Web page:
Twenty-five months into his term, Ohio Gov. John Kasich has finally hit the “magic number.”
In politics, the magic number for an elected official seeking re-election is 50 percent or more in his or her job approval rating.
You do not want to be running for re-election with an approval rating below 50 percent. It doesn’t necessarily mean you are going to lose, but it means you have some explaining to do the voters.
Well, this week, for the first time since he became governor in January 2011, he surpassed the 50 percent mark, according to a Quinnipiac University poll of 1,011 registered voters.
Actually, Kasich’s job approval rating spiked all the way to 53 percent, up 11 percentage points from where it was in December, the last time Quinnipiac polled Ohio voters. In this new poll, 32 percent said they disapproved of his job performance.
The poll has a margin of error of plus or minus 3.1 percent, so, statistically at least, he could be a hair under 50 percent. Or he could have an approval rating of about 56 percent.
Either way, he’s a heck of a lot better off than he was two months into his term as governor, when his approval rating was a microscopic 30 percent.
And when it comes to the potential Democratic candidates for governor in 2014, Kasich leads them all, according to the Quinnipiac Poll.
He has a 10 percentage point lead over Cuyahoga County Executive Edward FitzGerald, six percent over former Ohio attorney general and state treasurer Richard Cordray (who now heads the U.S. Consumer Financial Protection Bureau), eight percentage points over U.S. Rep Tim Ryan of Niles, and seven percentage points over former U.S. Rep. Betty Sutton, who was defeated last fall when redistricting threw her into the same district as Republican incumbent Jim Renaci.
“What a difference a few months make,’’ said Peter A. Brown, assistant director of the polling institute at the Connecticut university. “Not long ago, Democrats were licking their lips at the prospect of taking on an unpopular governor who had a disapproval rating in the 50s. Now his job disapproval rating is just 32 percent and his chances of re-election appear to be much better than they were thought to be as recently as December.”
But before the Kasich political team don lampshades, hop on their desks and start doing the Harlem Shake, they might want to study a little recent Ohio political history.
In a Quinnipiac University poll released in February 2009 – at roughly the same point before the 2010 gubernatorial election as we are at today for the 2014 contest – the Democratic governor, Ted Strickland, held a massive 30 percentage point leader over Kasich – 56 percent for Strickland, 26 percent for Kasich.
Strickland lost that 2010 election to Kasich by about two percentage points.
“If polls mattered, (former Republican state attorney general) Betty Montgomery would have been elected governor in 2006; and Hillary Clinton would be in her second term as president,’’ said Chris Redfern, chairman of the Ohio Democratic Party. “Polls change. And the more people see of what Kasich is doing as the budget debate continues to unfold, the worse it will be for him.”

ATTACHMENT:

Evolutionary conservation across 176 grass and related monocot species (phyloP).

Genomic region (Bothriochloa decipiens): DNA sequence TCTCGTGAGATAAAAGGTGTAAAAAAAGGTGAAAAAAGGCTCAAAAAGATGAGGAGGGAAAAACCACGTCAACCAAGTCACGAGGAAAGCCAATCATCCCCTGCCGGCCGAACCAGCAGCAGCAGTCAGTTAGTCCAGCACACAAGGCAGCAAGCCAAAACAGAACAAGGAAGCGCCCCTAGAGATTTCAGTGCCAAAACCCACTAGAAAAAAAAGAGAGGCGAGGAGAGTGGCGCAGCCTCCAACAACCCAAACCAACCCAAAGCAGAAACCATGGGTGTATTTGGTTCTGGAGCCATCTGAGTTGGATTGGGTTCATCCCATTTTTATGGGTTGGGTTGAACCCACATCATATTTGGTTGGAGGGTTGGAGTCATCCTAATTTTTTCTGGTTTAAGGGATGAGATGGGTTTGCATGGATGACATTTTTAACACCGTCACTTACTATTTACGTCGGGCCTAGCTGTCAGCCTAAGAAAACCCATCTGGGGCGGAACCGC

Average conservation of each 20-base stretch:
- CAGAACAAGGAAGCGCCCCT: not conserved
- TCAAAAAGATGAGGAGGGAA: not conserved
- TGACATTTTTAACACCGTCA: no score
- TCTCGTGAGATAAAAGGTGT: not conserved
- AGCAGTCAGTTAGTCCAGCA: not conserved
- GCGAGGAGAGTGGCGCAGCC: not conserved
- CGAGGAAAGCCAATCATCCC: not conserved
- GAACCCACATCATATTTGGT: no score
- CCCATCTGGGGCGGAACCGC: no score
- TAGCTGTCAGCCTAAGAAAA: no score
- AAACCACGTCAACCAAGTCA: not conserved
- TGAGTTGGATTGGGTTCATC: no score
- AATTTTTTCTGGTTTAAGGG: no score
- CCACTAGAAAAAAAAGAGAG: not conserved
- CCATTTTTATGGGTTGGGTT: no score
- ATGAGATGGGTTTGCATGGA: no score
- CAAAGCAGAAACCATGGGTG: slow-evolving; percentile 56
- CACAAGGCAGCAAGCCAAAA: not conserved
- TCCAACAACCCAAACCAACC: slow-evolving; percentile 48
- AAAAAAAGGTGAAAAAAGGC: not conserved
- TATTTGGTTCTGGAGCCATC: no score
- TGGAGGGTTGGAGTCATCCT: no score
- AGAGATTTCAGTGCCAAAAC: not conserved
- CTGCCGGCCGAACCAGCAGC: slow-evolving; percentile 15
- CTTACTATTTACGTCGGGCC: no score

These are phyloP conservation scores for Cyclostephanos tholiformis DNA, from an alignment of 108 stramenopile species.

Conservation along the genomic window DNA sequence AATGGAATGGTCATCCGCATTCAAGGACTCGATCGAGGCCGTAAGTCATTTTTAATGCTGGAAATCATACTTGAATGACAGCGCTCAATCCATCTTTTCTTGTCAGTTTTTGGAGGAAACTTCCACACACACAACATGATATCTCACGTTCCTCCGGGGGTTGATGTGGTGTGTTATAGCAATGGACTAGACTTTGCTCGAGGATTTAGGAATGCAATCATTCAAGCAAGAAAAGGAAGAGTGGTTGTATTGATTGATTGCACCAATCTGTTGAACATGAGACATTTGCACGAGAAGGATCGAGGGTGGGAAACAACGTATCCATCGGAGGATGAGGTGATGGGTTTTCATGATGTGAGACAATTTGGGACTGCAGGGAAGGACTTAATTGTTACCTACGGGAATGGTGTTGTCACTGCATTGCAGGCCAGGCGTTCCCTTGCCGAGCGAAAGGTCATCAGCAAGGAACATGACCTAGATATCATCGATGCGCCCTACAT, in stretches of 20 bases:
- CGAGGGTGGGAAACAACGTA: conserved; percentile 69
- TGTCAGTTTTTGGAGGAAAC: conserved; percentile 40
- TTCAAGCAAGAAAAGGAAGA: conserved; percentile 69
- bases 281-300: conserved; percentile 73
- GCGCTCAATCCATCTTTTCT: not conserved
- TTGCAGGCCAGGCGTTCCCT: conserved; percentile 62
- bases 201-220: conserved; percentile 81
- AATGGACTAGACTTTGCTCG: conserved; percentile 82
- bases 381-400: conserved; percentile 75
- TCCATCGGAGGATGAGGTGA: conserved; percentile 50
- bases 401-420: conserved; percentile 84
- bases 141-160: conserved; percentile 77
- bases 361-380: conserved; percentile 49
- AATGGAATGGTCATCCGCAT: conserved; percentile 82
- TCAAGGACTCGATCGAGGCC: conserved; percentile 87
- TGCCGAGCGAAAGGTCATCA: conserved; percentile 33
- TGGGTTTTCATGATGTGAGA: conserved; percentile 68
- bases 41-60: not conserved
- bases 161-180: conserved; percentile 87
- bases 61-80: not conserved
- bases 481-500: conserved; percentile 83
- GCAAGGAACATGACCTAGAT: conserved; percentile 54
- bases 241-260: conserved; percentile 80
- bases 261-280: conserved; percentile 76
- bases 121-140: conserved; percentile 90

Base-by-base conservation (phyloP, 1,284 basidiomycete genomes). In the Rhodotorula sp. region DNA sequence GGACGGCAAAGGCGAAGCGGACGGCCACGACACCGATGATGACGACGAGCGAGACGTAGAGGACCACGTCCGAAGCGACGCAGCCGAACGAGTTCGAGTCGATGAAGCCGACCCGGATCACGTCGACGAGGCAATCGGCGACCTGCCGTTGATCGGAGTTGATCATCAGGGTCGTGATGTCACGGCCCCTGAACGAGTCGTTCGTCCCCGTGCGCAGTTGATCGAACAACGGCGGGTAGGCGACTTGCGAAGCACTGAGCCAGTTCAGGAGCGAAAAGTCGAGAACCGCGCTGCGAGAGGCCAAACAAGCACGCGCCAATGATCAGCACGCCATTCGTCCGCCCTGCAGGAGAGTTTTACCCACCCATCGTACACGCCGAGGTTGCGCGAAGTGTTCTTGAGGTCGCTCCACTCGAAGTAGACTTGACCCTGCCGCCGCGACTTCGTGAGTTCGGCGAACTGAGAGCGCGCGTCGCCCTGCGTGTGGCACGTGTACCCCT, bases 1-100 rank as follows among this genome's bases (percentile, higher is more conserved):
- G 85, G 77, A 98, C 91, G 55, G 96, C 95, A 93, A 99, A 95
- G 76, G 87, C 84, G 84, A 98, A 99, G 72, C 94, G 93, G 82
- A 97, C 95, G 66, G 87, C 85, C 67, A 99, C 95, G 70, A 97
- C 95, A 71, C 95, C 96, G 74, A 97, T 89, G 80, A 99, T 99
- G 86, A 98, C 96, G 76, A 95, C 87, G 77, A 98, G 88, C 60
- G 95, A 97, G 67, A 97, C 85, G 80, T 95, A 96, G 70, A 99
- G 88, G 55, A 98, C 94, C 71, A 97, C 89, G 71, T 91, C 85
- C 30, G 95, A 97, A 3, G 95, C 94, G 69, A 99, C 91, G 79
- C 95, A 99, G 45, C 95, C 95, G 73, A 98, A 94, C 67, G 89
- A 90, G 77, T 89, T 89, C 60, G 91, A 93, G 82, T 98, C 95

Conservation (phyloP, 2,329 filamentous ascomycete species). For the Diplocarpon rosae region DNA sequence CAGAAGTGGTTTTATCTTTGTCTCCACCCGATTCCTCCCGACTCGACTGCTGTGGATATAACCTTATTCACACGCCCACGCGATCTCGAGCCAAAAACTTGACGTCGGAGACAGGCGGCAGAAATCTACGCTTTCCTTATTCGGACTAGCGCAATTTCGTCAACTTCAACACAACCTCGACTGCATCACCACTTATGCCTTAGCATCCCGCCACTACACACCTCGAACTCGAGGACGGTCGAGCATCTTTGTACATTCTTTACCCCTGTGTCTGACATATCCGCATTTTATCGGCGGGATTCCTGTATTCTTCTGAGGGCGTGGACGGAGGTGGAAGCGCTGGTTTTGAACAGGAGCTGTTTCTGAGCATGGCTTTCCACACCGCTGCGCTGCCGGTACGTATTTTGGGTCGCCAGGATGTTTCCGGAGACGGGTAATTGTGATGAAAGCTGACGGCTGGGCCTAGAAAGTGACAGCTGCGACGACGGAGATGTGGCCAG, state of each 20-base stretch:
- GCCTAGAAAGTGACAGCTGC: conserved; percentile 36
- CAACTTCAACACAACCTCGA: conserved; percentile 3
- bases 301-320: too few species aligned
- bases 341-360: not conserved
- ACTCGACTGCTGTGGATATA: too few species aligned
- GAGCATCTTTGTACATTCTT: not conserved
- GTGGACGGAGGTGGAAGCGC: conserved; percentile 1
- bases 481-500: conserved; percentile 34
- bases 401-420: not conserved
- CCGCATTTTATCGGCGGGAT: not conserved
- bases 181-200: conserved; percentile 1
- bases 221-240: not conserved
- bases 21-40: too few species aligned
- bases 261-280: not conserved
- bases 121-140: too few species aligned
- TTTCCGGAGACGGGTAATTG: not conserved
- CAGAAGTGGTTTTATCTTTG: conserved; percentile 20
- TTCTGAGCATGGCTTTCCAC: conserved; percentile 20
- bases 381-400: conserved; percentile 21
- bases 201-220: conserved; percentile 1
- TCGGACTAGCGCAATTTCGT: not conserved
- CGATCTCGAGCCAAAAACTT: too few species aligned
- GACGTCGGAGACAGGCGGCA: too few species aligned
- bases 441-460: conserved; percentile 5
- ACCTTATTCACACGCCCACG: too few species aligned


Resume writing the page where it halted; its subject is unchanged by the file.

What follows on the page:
On that state budget Kasich put in front of the Republican-controlled legislature last month, a plurality of Ohio voters seem to approve. When asked about his handling of the state budget, 45 percent said they approved and 39 percent said they disapproved.
As is always the case in politics, though, the devil is in the details.
Nearly half – 48 percent - said they approve of Kasich’s plan to expand the Medicaid program – a key component of Obamacare.
Ohioans, though, are not so crazy in love with his idea of reducing income taxes by applying the sales tax to a host of goods and services -everything from getting a haircut to buying a ticket to the county fair. When asked about that proposal, 51 percent said it was a “bad idea,” while 41 percent said they liked it.
There’s that magic number 50 again.
They do like Kasich’s idea of a new tax on companies drilling for natural gas and oil in Ohio – 58 percent favor the idea, while 32 percent oppose it.
One potential soft spot for Kasich in the Quinnipiac poll has to do not with job approval, but whether he deserves re-election.
When asked if Kasich has earned a second term, 46 percent say he has while 36 percent say he hasn’t.
Below the magic number.
Asked if they have a favorable or unfavorable opinion of Kasich, 48 percent said they did, while 32 percent said they view him unfavorably.
Again, below the magic number.
All of this gives Ohio Democrats reason for hope.
The problem is, at this point, Ohioans don’t really know their potential candidates for governor.
On the favorable/unfavorable question, 17 percent said they don’t know enough about Kasich to form an opinion.
Here are the “don’t know enough” numbers for the Democrats:
Cordray, 62 percent. FitzGerald, 80 percent. Ryan, 72 percent. Sutton, 69 percent.
No magic in those numbers.